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Florida’s British Invasion

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Florida Misunderstood

Back in May 2018, I took a fabulous road trip in a Ford Mustang convertible from Atlanta, Georgia to Miami in Florida. It was most definitely the stuff of many a schoolboy’s dreams. Remarkably however, Florida was never really a place that I had ever longed to visit, but with a conference to attend in Miami, it made sense to understand what all the fuss was about.

I guess I was never keen on those family theme parks, however, I am so pleased I embarked on this adventure, as I was oblivious to the reality because Florida was simply magnificent! Without a Mickey Mouse or a Donald Duck in sight, I discovered so many incredible places such as the beautiful Everglades, the history of St Augustine, the stunning Siesta Keys and the cosmopolitan city of Miami. It did not take me long to become a fan of Florida, the Sunshine State!

So with those memories still fresh, I was delighted to be contacted last month by Larry from who was keen to share his love of Florida, USA.

Over to you Larry….

Florida’s British Invasion

Early in the 1960s was the last British invasion of America. Groups like the Beatles, Rolling Stones, The Kinks and many more descended on the music scene in the United States. The future of rock and roll was forever changed in those years. The current invasion of Florida by guests from Britain is no less significant.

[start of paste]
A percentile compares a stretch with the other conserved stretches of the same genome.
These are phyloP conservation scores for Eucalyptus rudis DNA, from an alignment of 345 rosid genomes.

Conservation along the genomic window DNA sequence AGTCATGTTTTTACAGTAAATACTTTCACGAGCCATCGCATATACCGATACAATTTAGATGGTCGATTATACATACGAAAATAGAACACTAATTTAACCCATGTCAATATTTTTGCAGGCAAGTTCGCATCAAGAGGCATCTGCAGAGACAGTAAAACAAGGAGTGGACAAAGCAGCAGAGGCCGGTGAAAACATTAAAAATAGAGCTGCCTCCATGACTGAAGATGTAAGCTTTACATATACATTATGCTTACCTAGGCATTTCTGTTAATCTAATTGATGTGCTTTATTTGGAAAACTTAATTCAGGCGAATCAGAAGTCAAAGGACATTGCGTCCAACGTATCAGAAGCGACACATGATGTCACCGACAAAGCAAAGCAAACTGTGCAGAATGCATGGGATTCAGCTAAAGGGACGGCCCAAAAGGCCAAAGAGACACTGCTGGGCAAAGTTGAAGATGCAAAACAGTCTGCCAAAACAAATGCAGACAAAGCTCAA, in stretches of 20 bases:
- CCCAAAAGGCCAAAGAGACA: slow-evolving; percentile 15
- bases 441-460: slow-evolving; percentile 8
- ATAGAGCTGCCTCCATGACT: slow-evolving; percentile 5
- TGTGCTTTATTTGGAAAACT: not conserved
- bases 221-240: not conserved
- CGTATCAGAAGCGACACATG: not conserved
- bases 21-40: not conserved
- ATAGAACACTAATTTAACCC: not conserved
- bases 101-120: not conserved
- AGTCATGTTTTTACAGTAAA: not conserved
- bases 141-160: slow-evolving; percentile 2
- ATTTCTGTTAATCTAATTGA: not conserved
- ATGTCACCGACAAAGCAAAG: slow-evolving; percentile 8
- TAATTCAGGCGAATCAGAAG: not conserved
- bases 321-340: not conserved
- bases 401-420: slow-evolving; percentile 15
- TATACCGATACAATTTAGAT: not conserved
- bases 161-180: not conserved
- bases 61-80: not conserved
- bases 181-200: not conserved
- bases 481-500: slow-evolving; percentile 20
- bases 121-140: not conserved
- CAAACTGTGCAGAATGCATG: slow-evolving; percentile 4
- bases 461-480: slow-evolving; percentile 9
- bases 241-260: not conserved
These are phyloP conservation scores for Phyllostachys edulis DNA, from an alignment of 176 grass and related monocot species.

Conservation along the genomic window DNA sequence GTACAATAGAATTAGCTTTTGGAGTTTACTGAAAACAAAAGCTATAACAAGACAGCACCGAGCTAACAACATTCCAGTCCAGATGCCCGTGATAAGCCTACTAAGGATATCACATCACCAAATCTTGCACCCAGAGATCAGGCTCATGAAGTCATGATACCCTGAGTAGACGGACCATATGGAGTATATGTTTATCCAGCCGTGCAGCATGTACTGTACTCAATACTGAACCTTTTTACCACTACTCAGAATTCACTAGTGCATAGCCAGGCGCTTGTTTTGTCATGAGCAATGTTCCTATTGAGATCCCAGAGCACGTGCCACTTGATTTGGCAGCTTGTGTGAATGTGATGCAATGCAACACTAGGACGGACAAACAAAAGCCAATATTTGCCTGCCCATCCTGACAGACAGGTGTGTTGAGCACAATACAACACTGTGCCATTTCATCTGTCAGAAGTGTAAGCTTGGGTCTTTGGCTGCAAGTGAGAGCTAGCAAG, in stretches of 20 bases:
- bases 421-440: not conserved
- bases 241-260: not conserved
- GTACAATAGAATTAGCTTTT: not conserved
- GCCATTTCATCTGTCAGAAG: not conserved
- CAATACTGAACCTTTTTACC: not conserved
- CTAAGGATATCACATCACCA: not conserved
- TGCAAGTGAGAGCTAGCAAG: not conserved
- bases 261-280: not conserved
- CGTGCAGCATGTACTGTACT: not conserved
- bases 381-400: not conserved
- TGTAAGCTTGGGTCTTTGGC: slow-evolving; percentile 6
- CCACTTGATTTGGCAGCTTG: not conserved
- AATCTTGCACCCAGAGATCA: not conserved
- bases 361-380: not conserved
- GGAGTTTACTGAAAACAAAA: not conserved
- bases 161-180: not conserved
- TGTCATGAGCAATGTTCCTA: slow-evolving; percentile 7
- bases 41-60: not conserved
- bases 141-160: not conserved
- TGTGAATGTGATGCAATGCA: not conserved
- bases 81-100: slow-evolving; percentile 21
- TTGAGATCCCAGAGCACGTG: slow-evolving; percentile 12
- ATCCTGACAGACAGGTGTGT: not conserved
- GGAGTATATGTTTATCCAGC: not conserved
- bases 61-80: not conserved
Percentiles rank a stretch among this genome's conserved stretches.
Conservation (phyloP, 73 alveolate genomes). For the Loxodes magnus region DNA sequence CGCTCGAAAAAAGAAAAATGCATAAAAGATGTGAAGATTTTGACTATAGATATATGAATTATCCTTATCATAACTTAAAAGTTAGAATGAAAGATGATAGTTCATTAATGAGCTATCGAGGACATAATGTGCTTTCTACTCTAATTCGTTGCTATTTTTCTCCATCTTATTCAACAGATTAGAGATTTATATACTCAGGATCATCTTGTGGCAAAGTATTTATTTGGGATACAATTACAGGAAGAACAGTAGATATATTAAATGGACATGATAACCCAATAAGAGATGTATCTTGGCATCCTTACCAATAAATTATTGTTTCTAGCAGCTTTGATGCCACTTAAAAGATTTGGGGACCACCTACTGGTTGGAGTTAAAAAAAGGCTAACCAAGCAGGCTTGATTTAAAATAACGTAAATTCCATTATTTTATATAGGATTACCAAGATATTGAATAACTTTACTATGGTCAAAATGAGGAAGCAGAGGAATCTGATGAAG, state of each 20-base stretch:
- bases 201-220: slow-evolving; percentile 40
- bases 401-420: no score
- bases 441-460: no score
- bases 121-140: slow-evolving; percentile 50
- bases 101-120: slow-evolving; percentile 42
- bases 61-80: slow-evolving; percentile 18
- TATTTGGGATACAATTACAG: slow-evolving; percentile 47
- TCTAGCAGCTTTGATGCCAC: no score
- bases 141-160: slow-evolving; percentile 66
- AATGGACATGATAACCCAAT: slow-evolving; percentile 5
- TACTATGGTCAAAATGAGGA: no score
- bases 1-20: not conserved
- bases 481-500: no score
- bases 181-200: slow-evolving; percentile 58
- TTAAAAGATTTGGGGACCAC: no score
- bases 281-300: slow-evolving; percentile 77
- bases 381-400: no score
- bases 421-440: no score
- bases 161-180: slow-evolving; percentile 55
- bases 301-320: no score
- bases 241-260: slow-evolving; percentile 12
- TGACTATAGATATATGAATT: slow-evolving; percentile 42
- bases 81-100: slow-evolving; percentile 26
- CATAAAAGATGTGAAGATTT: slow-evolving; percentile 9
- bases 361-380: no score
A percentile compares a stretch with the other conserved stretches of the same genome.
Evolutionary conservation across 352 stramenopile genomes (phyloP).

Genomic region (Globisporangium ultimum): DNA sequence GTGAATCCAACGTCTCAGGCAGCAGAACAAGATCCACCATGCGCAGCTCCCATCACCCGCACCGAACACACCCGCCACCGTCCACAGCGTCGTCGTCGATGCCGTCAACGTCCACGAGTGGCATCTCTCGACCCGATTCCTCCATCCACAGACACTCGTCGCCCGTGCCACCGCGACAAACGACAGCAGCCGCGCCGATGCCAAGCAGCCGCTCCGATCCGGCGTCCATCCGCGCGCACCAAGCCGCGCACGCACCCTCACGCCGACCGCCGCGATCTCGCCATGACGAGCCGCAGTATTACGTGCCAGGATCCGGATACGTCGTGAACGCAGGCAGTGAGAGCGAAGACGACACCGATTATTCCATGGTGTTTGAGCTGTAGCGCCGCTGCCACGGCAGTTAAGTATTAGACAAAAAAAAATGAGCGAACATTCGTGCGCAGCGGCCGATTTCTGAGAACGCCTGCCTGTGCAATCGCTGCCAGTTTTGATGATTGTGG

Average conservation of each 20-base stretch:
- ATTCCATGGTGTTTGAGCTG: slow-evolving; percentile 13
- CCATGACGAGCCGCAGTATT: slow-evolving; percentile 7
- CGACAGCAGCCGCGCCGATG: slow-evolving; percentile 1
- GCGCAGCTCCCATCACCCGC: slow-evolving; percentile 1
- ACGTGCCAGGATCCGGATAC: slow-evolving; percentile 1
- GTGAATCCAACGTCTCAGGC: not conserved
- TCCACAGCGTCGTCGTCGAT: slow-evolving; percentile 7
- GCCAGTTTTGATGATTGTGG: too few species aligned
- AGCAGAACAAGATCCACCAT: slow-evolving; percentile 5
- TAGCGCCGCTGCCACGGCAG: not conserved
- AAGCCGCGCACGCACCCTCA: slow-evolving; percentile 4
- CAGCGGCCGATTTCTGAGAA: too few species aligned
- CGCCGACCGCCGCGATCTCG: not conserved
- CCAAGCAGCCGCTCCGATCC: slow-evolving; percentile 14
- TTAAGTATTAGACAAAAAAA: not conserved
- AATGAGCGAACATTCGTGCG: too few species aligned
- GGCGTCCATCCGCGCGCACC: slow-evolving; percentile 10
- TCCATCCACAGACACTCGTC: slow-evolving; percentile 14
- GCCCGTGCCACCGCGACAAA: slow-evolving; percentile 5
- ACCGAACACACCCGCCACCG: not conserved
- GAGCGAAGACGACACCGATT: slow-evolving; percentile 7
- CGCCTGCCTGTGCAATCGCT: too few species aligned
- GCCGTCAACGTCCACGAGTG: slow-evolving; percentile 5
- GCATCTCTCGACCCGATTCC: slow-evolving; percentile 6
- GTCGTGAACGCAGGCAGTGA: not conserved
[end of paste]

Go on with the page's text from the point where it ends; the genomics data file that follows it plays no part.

Fortunately, it is a mutual invasion. American travellers love the British Isles as much as travellers from Great Britain love Florida. The positive impact of British travel includes supporting over 65,000 jobs and more than a billion dollars of total revenue to Florida. Pre-pandemic numbers showed that over 3.5 million people from the United States visited Great Britain annually, providing a significant economic impact we are certain.

Writing a Florida Travel Article for British Guests

Living in Florida and blogging about your home state can get tedious. When the opportunity came about to write about this mutual travel love affair, we jumped at it. After our recent marvellous trip to the British Isles, we can understand why Americans love your islands and the reasons why travel to the Sunshine State is so popular with the British.

Our memorable experiences with people in England, Scotland and Northern Ireland expanded our ability to communicate with British residents on holiday here in Florida. Some of the perspectives we gained on our trip helped us relate to questions about travels to Florida.

Differences between Florida and Great Britain

So, what are some of the differences we discovered between Great Britain and Florida?


The most obvious difference is the weather. Florida has a more tropical feel, particularly in the southern part of the state. We share the same sun, but Florida just gets it more direct and more frequently. Summers are humid and very warm in south Florida, but winters are more like British summers.